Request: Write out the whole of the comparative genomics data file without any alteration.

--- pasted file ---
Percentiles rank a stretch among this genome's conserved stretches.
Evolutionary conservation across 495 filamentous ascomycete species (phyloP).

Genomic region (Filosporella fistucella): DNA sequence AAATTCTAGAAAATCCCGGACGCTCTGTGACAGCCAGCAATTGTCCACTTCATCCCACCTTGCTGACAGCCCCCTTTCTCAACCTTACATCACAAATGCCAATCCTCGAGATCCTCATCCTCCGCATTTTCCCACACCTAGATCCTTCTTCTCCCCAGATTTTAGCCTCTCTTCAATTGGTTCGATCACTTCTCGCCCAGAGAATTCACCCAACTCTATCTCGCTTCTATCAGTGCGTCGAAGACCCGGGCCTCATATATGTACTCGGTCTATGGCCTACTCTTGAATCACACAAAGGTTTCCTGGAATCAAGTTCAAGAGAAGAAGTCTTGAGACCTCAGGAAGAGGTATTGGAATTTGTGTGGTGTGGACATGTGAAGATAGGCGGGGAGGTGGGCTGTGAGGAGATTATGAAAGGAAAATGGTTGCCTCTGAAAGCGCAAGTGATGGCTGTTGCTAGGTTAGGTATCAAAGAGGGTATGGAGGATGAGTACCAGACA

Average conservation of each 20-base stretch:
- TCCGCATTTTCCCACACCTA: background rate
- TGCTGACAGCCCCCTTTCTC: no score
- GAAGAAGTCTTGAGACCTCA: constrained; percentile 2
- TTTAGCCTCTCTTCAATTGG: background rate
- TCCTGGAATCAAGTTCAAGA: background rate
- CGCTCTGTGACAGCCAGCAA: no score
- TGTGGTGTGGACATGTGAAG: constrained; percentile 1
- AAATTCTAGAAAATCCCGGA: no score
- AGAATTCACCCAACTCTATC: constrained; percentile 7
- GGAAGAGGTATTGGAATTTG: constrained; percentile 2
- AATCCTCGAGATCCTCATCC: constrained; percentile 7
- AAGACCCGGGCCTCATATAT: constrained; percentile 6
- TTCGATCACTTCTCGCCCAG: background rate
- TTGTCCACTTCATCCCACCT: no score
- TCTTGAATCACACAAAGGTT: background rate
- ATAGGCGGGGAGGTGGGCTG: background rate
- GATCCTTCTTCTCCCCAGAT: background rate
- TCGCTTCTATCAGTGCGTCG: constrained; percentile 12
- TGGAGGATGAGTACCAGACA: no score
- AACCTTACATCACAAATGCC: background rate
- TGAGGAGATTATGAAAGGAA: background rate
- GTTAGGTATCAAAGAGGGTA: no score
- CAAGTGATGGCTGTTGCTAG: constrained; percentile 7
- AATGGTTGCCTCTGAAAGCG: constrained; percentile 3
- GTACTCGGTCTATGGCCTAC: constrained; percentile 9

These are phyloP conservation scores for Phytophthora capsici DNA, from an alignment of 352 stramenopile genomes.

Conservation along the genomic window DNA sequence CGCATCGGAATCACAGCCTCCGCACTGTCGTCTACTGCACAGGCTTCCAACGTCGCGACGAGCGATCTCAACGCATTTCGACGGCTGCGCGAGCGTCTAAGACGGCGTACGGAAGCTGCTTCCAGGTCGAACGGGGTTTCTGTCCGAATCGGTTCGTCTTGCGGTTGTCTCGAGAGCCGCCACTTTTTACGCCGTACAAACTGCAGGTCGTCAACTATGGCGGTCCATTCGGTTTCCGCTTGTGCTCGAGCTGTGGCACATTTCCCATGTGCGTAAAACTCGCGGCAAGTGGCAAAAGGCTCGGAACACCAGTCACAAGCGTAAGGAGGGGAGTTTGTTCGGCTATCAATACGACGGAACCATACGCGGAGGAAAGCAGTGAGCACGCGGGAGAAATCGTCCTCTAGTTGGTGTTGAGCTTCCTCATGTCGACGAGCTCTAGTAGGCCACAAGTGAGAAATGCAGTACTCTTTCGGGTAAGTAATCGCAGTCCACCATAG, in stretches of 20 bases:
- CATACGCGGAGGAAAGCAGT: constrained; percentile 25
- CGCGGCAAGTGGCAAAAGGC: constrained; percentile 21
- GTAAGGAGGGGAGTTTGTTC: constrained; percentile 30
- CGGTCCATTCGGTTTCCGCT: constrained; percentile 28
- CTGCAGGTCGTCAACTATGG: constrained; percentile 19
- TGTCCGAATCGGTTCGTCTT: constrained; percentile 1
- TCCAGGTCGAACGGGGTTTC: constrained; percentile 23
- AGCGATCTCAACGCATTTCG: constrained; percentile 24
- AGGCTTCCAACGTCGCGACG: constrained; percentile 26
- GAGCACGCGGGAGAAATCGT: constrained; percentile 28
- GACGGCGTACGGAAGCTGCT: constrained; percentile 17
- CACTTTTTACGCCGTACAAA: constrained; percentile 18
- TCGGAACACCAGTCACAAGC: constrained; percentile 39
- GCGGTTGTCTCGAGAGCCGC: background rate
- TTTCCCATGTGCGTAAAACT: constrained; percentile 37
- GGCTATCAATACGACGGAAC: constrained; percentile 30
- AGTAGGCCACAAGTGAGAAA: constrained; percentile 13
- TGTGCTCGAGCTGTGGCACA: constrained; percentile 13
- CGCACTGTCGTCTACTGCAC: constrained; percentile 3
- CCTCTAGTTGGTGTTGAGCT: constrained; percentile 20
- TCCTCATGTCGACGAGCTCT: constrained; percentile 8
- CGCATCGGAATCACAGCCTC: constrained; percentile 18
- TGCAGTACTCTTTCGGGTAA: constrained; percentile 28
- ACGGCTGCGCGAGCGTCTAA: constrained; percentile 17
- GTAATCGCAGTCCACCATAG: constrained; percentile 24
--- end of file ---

Percentiles rank a stretch among this genome's conserved stretches.
Evolutionary conservation across 495 filamentous ascomycete species (phyloP).

Genomic region (Filosporella fistucella): DNA sequence AAATTCTAGAAAATCCCGGACGCTCTGTGACAGCCAGCAATTGTCCACTTCATCCCACCTTGCTGACAGCCCCCTTTCTCAACCTTACATCACAAATGCCAATCCTCGAGATCCTCATCCTCCGCATTTTCCCACACCTAGATCCTTCTTCTCCCCAGATTTTAGCCTCTCTTCAATTGGTTCGATCACTTCTCGCCCAGAGAATTCACCCAACTCTATCTCGCTTCTATCAGTGCGTCGAAGACCCGGGCCTCATATATGTACTCGGTCTATGGCCTACTCTTGAATCACACAAAGGTTTCCTGGAATCAAGTTCAAGAGAAGAAGTCTTGAGACCTCAGGAAGAGGTATTGGAATTTGTGTGGTGTGGACATGTGAAGATAGGCGGGGAGGTGGGCTGTGAGGAGATTATGAAAGGAAAATGGTTGCCTCTGAAAGCGCAAGTGATGGCTGTTGCTAGGTTAGGTATCAAAGAGGGTATGGAGGATGAGTACCAGACA

Average conservation of each 20-base stretch:
- TCCGCATTTTCCCACACCTA: background rate
- TGCTGACAGCCCCCTTTCTC: no score
- GAAGAAGTCTTGAGACCTCA: constrained; percentile 2
- TTTAGCCTCTCTTCAATTGG: background rate
- TCCTGGAATCAAGTTCAAGA: background rate
- CGCTCTGTGACAGCCAGCAA: no score
- TGTGGTGTGGACATGTGAAG: constrained; percentile 1
- AAATTCTAGAAAATCCCGGA: no score
- AGAATTCACCCAACTCTATC: constrained; percentile 7
- GGAAGAGGTATTGGAATTTG: constrained; percentile 2
- AATCCTCGAGATCCTCATCC: constrained; percentile 7
- AAGACCCGGGCCTCATATAT: constrained; percentile 6
- TTCGATCACTTCTCGCCCAG: background rate
- TTGTCCACTTCATCCCACCT: no score
- TCTTGAATCACACAAAGGTT: background rate
- ATAGGCGGGGAGGTGGGCTG: background rate
- GATCCTTCTTCTCCCCAGAT: background rate
- TCGCTTCTATCAGTGCGTCG: constrained; percentile 12
- TGGAGGATGAGTACCAGACA: no score
- AACCTTACATCACAAATGCC: background rate
- TGAGGAGATTATGAAAGGAA: background rate
- GTTAGGTATCAAAGAGGGTA: no score
- CAAGTGATGGCTGTTGCTAG: constrained; percentile 7
- AATGGTTGCCTCTGAAAGCG: constrained; percentile 3
- GTACTCGGTCTATGGCCTAC: constrained; percentile 9

These are phyloP conservation scores for Phytophthora capsici DNA, from an alignment of 352 stramenopile genomes.

Conservation along the genomic window DNA sequence CGCATCGGAATCACAGCCTCCGCACTGTCGTCTACTGCACAGGCTTCCAACGTCGCGACGAGCGATCTCAACGCATTTCGACGGCTGCGCGAGCGTCTAAGACGGCGTACGGAAGCTGCTTCCAGGTCGAACGGGGTTTCTGTCCGAATCGGTTCGTCTTGCGGTTGTCTCGAGAGCCGCCACTTTTTACGCCGTACAAACTGCAGGTCGTCAACTATGGCGGTCCATTCGGTTTCCGCTTGTGCTCGAGCTGTGGCACATTTCCCATGTGCGTAAAACTCGCGGCAAGTGGCAAAAGGCTCGGAACACCAGTCACAAGCGTAAGGAGGGGAGTTTGTTCGGCTATCAATACGACGGAACCATACGCGGAGGAAAGCAGTGAGCACGCGGGAGAAATCGTCCTCTAGTTGGTGTTGAGCTTCCTCATGTCGACGAGCTCTAGTAGGCCACAAGTGAGAAATGCAGTACTCTTTCGGGTAAGTAATCGCAGTCCACCATAG, in stretches of 20 bases:
- CATACGCGGAGGAAAGCAGT: constrained; percentile 25
- CGCGGCAAGTGGCAAAAGGC: constrained; percentile 21
- GTAAGGAGGGGAGTTTGTTC: constrained; percentile 30
- CGGTCCATTCGGTTTCCGCT: constrained; percentile 28
- CTGCAGGTCGTCAACTATGG: constrained; percentile 19
- TGTCCGAATCGGTTCGTCTT: constrained; percentile 1
- TCCAGGTCGAACGGGGTTTC: constrained; percentile 23
- AGCGATCTCAACGCATTTCG: constrained; percentile 24
- AGGCTTCCAACGTCGCGACG: constrained; percentile 26
- GAGCACGCGGGAGAAATCGT: constrained; percentile 28
- GACGGCGTACGGAAGCTGCT: constrained; percentile 17
- CACTTTTTACGCCGTACAAA: constrained; percentile 18
- TCGGAACACCAGTCACAAGC: constrained; percentile 39
- GCGGTTGTCTCGAGAGCCGC: background rate
- TTTCCCATGTGCGTAAAACT: constrained; percentile 37
- GGCTATCAATACGACGGAAC: constrained; percentile 30
- AGTAGGCCACAAGTGAGAAA: constrained; percentile 13
- TGTGCTCGAGCTGTGGCACA: constrained; percentile 13
- CGCACTGTCGTCTACTGCAC: constrained; percentile 3
- CCTCTAGTTGGTGTTGAGCT: constrained; percentile 20
- TCCTCATGTCGACGAGCTCT: constrained; percentile 8
- CGCATCGGAATCACAGCCTC: constrained; percentile 18
- TGCAGTACTCTTTCGGGTAA: constrained; percentile 28
- ACGGCTGCGCGAGCGTCTAA: constrained; percentile 17
- GTAATCGCAGTCCACCATAG: constrained; percentile 24